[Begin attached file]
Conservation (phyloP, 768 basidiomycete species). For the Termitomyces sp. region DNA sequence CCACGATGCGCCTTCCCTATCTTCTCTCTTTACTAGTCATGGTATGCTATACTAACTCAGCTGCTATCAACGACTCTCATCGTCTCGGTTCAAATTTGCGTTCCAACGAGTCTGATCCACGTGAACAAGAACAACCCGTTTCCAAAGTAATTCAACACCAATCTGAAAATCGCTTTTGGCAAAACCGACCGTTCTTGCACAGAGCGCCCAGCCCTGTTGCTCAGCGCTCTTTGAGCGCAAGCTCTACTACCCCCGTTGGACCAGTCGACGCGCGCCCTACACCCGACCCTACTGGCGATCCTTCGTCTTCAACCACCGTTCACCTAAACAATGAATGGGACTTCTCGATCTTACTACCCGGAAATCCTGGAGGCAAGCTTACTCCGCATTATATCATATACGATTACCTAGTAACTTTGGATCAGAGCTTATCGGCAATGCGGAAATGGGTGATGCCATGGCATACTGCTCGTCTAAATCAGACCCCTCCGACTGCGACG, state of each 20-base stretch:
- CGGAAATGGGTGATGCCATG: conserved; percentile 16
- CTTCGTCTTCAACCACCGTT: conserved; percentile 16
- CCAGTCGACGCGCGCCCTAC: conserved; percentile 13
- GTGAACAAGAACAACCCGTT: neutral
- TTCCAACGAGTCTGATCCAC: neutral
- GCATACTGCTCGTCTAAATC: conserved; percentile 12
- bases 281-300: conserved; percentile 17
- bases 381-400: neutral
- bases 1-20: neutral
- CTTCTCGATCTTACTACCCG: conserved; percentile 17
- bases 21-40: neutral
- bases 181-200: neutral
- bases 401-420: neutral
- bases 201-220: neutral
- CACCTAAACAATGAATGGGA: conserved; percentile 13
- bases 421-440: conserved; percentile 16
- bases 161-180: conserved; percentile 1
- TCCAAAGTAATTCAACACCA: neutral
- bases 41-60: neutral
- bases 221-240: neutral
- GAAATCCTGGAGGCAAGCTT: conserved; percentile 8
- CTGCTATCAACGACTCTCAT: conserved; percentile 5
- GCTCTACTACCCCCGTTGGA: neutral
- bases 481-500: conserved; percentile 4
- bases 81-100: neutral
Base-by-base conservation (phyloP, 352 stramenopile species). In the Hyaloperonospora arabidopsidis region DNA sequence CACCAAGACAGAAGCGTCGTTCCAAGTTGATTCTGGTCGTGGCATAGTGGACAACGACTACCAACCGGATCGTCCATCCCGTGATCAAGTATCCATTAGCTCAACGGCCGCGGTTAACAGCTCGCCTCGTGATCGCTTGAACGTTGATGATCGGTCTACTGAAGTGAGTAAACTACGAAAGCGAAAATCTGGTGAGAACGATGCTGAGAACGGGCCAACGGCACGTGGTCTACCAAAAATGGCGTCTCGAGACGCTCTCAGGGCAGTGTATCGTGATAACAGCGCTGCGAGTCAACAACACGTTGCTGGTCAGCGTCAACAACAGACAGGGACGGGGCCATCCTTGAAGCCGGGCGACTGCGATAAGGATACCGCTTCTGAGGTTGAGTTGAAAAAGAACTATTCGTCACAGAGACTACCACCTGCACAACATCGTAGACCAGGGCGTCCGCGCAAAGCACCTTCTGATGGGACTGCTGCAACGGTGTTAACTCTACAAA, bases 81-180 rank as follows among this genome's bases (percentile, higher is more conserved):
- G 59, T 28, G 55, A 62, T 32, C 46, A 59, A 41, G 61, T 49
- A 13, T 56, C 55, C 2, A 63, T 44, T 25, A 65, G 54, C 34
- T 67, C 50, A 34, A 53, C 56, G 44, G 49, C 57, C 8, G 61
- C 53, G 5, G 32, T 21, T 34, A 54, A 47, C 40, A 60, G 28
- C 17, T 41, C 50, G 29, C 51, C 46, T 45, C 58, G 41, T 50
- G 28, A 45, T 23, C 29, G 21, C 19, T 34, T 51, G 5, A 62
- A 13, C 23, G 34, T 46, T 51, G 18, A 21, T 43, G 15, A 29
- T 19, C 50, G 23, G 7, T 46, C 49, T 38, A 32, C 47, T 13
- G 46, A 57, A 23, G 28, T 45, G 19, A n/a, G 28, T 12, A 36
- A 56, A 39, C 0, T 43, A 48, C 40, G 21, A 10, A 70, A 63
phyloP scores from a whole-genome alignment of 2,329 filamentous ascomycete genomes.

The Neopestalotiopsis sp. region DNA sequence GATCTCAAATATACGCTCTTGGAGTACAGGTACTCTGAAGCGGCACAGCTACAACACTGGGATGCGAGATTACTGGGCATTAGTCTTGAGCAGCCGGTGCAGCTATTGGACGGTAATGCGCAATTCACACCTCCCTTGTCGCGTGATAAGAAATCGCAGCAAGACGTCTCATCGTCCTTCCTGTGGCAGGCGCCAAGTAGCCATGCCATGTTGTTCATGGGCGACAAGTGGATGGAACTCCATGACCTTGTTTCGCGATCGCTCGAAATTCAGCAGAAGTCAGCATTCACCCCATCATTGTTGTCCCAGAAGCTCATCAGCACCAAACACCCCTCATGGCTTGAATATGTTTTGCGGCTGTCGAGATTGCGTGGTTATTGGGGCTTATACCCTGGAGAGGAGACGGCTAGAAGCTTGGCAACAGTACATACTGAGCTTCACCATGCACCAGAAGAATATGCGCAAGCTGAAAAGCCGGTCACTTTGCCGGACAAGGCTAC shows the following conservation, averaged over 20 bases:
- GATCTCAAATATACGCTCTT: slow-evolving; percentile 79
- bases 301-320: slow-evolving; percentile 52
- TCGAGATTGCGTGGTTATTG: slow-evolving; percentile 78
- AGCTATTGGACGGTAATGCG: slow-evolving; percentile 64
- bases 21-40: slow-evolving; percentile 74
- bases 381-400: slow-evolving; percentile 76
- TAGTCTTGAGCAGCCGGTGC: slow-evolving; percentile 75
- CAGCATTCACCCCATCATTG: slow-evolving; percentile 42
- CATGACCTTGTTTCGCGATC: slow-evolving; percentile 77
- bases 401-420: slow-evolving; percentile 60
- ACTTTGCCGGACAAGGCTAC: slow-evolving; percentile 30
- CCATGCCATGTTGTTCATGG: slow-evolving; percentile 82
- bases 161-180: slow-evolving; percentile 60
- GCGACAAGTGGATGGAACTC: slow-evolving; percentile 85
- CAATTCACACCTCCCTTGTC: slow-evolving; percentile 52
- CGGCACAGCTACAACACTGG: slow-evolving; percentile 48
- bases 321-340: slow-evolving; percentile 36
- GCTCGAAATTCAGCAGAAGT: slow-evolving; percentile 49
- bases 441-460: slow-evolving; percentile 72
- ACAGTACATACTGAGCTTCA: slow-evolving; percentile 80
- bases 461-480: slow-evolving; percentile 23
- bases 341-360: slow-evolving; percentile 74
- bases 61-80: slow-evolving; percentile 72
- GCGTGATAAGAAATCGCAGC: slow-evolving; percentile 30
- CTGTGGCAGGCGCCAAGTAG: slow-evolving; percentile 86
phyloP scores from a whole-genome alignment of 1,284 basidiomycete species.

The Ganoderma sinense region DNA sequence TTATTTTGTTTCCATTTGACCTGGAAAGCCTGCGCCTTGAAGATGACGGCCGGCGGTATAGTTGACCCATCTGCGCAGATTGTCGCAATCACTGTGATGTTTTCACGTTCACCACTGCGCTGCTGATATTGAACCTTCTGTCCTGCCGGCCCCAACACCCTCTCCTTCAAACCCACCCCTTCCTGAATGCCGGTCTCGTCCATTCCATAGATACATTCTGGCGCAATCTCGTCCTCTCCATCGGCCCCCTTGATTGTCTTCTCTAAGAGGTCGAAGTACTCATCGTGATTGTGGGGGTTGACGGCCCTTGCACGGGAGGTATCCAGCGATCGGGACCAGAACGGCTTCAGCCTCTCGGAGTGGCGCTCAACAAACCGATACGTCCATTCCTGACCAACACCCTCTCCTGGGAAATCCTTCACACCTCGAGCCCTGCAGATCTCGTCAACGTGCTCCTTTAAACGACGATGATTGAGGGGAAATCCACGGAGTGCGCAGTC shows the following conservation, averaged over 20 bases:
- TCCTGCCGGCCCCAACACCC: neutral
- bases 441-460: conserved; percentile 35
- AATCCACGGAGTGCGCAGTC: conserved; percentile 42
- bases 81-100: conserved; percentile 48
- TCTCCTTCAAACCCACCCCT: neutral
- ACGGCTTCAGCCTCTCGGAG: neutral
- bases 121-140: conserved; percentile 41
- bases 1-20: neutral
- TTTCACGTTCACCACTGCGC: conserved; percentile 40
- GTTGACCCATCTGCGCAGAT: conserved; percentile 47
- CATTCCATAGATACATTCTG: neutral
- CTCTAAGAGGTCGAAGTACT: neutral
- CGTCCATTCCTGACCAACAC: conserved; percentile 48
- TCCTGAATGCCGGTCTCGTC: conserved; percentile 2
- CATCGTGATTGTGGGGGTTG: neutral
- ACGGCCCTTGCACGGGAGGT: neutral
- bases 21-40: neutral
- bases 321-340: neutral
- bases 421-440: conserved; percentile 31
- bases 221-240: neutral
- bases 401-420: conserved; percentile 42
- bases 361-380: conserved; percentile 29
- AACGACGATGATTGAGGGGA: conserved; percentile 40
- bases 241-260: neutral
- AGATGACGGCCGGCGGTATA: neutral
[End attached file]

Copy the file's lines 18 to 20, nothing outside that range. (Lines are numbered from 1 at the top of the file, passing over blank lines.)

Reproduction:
- bases 161-180: conserved; percentile 1
- TCCAAAGTAATTCAACACCA: neutral
- bases 41-60: neutral